Mohanty CR, Radhakrishnan RV, Stephen S, Jain M, Shetty AP, Issac A, Shaji IM, Chakola S. Epidemiology of mass casualty incidents in a tertiary care trauma center in eastern India: A retrospective observational study. Turk J Emerg Med [serial online] 2022 [cited 2022 May 16];22:96-103. Available from: https://www.turkjemergmed.org/text.asp?2022/22/2/96/342806






  Introduction Top


Disasters and mass casualty incidents (MCIs) that incur substantial mortality and morbidity are increasing worldwide. [1],[2] Natural causes of MCIs include floods, cyclones, and earthquakes,[1] whereas technical causes include man-made causes such as road traffic accidents (RTAs), industrial disasters, group physical violence (GPV), terror-induced blasts, and war. A wide disparity exists between the causes and nature of MCIs between different regions influenced by geographical, political, sociocultural, and economic factors.[1] The emergency department (ED) services are crucial for managing MCIs by optimizing triage and providing health care with required resources.[3] However, its preparedness should be based on evidence related to the epidemiological characteristics of previous MCIs.[4]

The World Health Organization has defined MCIs as the events that generate more number of patients at one time than that manageable by locally available resources using routine procedures.[1] They usually require special emergency arrangements, improvisation, assistance, and resources.[1] In addition, MCIs, man-made in particular, occur without warning, resulting in a gross mismatch between demands and resources. The scenario is worse in densely populated and developing countries.[5] A few studies have examined consecutive MCIs,[6],[7],[8],[9],[10] and several studies and stakeholders consider these MCIs as specific individual incidents in a particular geographical area.[11] India differs from other countries due to its enormous but diverse geographical and sociocultural zones. Odisha is a tribal-dominated coastal Indian state that is regularly ravaged by natural disasters (ND) such as cyclones and other man-made MCIs.[12] Since these MCIs are typically managed by routine hospital resources without a major disaster response system, the local hospital resources may be temporarily overwhelmed to meet the situation requirements and patient demands even in organized medical systems. [1],[13] The epidemiology of such MCIs, which is lacking in Indian literature, must be evaluated to strengthen our emergency response to any untoward event.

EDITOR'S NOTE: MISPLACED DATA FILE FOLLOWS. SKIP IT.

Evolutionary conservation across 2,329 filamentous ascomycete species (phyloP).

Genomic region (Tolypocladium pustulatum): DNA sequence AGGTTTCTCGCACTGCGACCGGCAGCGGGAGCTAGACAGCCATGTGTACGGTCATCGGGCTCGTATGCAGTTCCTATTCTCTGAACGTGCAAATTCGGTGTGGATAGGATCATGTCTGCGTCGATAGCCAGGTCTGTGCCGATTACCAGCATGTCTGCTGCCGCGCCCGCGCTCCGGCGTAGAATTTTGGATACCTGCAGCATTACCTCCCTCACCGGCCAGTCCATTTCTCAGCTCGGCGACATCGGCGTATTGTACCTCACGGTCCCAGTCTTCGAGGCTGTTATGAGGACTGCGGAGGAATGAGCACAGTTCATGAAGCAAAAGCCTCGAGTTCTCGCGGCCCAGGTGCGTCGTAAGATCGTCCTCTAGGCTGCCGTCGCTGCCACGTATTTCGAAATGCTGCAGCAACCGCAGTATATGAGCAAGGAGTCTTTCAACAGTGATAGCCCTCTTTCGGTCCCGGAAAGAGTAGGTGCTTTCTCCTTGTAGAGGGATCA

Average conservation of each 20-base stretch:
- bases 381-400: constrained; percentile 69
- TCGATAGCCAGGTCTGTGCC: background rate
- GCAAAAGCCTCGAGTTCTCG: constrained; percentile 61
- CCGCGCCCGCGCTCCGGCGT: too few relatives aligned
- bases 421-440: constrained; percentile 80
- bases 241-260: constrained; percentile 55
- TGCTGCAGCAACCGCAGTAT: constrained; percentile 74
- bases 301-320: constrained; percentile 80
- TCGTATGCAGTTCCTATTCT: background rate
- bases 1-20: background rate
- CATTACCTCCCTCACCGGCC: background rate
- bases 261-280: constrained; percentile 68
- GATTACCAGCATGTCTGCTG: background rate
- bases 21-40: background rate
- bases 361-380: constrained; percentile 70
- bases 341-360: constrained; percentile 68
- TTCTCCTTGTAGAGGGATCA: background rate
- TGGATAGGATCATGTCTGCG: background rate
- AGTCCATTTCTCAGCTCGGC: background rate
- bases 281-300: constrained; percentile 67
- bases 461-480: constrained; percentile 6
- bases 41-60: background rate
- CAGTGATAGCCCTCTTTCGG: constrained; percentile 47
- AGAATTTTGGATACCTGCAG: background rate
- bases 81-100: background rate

Thus, the present study attempted to describe the epidemiological characteristics and outcomes of MCIs presenting to the ED and highlight their incidences, mechanisms, injury patterns, and management, including the mortality and morbidity outcomes.


  Methods Top


Study design and setting

A retrospective observational study was conducted in the ED of a tertiary care hospital in eastern India. The authors attest that the manuscript adheres to the strengthening of the reporting of observational studies in epidemiology statement guidelines.

Ethical approval and patient consent

The Institute Ethics committee of All India Institute of Medical Sciences, Bhubaneswar, approved the study (approval number: T/IM-NF/Nurs/19/30, approval date: October 31, 2019). Written consent from the participants was not required because of the retrospective nature of the study that involved data collection from records.

Study participants

The study sample comprised all patients of MCIs (events that generated ≥4 patients at a time)[7] reporting to the ED of our hospital during 4 years from June 1, 2017, to May 31, 2021. The inclusion criteria were: (1) victims of the MCI involving ≥4 people presenting to the ED, (2) victims with complete data including their outcomes, and (3) patients of all ages and either sex. Victims with incomplete data and non-MCI cases were excluded from the study. The data of 136,873 patients presenting to the ED during the study period were screened. The final analysis was conducted in 21 MCIs involving the data of 254 patients meeting the inclusion criteria.